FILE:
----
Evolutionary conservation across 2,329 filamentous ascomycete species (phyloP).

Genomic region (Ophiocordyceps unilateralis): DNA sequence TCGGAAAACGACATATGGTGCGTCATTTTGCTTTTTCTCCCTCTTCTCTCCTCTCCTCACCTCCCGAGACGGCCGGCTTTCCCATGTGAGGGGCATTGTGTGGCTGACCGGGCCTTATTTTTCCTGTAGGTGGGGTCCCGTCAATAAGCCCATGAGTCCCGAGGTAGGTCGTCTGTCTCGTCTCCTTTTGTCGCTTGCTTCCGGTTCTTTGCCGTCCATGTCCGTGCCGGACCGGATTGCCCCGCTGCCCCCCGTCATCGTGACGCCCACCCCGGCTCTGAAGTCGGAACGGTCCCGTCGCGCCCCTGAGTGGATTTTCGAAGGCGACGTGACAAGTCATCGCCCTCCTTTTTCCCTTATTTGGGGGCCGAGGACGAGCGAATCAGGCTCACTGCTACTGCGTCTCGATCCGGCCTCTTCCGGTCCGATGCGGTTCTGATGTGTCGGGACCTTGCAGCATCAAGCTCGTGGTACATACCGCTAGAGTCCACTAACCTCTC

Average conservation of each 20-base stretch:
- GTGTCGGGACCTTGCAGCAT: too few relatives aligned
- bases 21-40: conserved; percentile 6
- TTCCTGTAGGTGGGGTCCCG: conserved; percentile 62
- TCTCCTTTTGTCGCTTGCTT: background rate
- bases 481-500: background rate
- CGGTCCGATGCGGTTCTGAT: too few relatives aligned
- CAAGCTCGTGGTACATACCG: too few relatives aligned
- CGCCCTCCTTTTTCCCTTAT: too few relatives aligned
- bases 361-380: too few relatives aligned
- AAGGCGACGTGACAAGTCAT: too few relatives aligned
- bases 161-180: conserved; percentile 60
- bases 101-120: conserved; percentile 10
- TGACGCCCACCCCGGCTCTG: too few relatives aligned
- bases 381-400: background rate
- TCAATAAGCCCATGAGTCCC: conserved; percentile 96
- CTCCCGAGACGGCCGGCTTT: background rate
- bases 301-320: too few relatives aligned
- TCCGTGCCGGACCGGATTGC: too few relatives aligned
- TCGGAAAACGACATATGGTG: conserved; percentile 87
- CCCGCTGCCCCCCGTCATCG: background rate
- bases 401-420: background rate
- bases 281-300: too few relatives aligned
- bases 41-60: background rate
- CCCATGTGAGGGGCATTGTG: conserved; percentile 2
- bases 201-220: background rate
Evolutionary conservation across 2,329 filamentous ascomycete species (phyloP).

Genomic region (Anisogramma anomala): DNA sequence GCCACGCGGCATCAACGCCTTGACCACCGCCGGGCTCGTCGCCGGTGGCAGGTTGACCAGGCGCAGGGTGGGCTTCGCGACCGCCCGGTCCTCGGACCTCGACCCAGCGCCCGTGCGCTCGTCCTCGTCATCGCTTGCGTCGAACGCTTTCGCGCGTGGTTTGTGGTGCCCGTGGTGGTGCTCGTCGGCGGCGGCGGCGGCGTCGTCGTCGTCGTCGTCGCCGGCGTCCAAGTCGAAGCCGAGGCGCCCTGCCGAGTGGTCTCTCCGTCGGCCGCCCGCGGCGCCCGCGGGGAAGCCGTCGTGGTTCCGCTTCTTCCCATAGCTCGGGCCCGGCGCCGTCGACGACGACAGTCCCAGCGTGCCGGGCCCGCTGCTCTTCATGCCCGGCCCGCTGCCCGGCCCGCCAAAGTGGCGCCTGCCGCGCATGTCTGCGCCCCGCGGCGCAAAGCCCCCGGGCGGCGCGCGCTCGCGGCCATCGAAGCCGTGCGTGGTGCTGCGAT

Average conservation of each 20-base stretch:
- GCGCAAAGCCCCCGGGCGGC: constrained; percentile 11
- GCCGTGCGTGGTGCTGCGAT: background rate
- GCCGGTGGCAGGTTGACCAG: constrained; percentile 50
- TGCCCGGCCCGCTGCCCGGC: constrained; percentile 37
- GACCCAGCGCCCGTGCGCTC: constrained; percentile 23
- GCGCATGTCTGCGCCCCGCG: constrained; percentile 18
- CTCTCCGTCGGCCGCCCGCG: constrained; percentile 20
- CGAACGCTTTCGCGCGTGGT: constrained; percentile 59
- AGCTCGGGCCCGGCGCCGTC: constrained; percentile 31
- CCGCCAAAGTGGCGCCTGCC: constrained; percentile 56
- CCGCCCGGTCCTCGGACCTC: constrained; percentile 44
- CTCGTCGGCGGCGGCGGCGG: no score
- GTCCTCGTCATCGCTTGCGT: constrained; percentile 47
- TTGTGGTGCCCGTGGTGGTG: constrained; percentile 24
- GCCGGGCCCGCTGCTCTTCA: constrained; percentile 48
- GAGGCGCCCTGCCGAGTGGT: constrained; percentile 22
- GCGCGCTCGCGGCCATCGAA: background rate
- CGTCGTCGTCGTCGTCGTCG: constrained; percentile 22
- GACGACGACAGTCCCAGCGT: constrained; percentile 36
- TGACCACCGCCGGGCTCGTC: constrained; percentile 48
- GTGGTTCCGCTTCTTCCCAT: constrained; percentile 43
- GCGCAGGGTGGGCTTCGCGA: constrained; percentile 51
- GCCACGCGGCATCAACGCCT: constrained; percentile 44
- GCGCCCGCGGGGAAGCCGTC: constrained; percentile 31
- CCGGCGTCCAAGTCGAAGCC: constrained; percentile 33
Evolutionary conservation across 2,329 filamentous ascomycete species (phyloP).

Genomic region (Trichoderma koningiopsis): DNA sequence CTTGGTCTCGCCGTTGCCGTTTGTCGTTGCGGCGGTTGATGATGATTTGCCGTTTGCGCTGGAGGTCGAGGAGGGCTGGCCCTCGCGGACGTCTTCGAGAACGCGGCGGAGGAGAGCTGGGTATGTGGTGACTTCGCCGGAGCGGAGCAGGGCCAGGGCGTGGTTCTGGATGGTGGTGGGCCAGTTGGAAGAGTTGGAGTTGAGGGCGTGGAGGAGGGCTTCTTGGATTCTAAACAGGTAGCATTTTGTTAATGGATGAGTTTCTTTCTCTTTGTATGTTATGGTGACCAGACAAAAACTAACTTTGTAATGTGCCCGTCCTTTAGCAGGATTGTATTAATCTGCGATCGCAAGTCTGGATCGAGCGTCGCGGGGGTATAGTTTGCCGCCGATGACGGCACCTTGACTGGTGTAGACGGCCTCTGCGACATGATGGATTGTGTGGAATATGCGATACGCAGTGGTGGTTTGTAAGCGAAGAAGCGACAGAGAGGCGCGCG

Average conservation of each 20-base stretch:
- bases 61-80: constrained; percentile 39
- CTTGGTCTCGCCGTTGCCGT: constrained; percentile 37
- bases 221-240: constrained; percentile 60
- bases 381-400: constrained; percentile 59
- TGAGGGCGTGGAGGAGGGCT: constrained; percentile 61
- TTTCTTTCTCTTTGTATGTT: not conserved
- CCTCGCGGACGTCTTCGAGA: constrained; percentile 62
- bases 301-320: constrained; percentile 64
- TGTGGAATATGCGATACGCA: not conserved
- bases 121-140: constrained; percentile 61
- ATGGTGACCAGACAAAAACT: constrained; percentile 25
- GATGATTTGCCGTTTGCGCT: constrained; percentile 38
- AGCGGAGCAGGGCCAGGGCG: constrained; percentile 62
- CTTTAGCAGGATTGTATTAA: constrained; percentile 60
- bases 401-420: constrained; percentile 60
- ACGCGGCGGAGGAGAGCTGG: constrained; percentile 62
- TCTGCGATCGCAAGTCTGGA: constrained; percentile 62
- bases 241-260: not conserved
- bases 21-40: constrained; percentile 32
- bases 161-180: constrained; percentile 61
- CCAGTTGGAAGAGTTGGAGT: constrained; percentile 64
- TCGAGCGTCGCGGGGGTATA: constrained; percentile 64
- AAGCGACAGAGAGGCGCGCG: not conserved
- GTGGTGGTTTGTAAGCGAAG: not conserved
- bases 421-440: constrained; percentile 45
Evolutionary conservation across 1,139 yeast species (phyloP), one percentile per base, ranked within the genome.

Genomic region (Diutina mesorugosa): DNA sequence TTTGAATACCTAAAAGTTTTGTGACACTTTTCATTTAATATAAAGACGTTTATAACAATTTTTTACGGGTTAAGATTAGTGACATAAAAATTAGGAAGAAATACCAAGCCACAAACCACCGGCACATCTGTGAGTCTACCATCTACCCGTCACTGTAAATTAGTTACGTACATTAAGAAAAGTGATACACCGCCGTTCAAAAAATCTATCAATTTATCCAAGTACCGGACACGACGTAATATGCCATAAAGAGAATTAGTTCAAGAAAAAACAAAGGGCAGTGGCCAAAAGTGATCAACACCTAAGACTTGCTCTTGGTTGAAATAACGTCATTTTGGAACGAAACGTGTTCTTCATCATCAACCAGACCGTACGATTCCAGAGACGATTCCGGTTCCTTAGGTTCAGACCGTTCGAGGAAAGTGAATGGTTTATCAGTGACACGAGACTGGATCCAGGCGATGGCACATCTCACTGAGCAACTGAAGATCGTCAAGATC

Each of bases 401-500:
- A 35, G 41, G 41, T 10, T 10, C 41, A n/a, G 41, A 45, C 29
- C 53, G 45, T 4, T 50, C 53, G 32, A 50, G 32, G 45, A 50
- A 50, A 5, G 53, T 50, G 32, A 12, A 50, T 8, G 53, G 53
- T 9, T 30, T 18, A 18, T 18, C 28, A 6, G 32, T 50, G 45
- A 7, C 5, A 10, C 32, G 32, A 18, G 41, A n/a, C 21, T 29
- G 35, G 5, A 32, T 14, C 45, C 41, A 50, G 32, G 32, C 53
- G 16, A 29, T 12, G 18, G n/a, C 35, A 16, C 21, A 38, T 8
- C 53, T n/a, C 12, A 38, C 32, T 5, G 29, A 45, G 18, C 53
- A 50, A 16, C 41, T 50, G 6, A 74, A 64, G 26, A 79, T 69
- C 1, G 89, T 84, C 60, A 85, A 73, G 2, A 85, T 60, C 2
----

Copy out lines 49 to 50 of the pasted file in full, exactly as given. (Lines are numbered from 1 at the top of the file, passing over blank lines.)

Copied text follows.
- CGTCGTCGTCGTCGTCGTCG: constrained; percentile 22
- GACGACGACAGTCCCAGCGT: constrained; percentile 36